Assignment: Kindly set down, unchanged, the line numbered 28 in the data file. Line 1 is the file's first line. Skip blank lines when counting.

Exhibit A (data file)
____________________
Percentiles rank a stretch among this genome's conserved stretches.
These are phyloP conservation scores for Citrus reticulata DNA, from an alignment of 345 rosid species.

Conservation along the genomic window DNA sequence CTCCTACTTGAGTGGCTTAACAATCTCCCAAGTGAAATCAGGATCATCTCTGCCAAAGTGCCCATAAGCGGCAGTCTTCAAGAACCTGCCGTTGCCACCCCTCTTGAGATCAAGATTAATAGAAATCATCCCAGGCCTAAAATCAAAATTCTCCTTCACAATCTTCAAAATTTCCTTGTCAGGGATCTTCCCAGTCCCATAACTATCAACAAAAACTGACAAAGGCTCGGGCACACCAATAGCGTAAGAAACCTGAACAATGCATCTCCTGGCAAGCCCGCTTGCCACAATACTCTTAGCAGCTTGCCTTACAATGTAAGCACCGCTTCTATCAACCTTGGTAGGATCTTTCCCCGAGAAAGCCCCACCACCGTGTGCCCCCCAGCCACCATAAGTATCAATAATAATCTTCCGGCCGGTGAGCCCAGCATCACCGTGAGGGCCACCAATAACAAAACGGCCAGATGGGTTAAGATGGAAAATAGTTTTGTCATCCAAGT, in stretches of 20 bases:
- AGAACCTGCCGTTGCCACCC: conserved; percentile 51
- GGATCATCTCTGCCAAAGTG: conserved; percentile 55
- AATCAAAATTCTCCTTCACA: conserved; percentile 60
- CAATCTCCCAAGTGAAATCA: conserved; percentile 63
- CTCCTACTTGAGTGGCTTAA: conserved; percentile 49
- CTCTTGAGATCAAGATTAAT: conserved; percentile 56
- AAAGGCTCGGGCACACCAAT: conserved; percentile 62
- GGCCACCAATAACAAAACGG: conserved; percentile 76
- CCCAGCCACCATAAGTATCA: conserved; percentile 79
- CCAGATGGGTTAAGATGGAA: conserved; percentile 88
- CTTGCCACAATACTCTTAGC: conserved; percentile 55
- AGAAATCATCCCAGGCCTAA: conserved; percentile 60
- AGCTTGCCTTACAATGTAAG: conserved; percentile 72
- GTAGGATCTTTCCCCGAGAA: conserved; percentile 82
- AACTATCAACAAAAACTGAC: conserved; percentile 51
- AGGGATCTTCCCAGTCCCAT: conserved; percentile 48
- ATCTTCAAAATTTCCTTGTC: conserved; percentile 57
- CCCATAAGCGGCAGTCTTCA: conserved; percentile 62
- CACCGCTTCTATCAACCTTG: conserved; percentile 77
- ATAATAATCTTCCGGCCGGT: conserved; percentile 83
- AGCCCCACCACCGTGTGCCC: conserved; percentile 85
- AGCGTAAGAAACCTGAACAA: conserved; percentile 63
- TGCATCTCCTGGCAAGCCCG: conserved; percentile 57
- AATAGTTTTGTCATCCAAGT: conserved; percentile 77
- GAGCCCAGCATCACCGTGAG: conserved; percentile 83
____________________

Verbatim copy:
- GAGCCCAGCATCACCGTGAG: conserved; percentile 83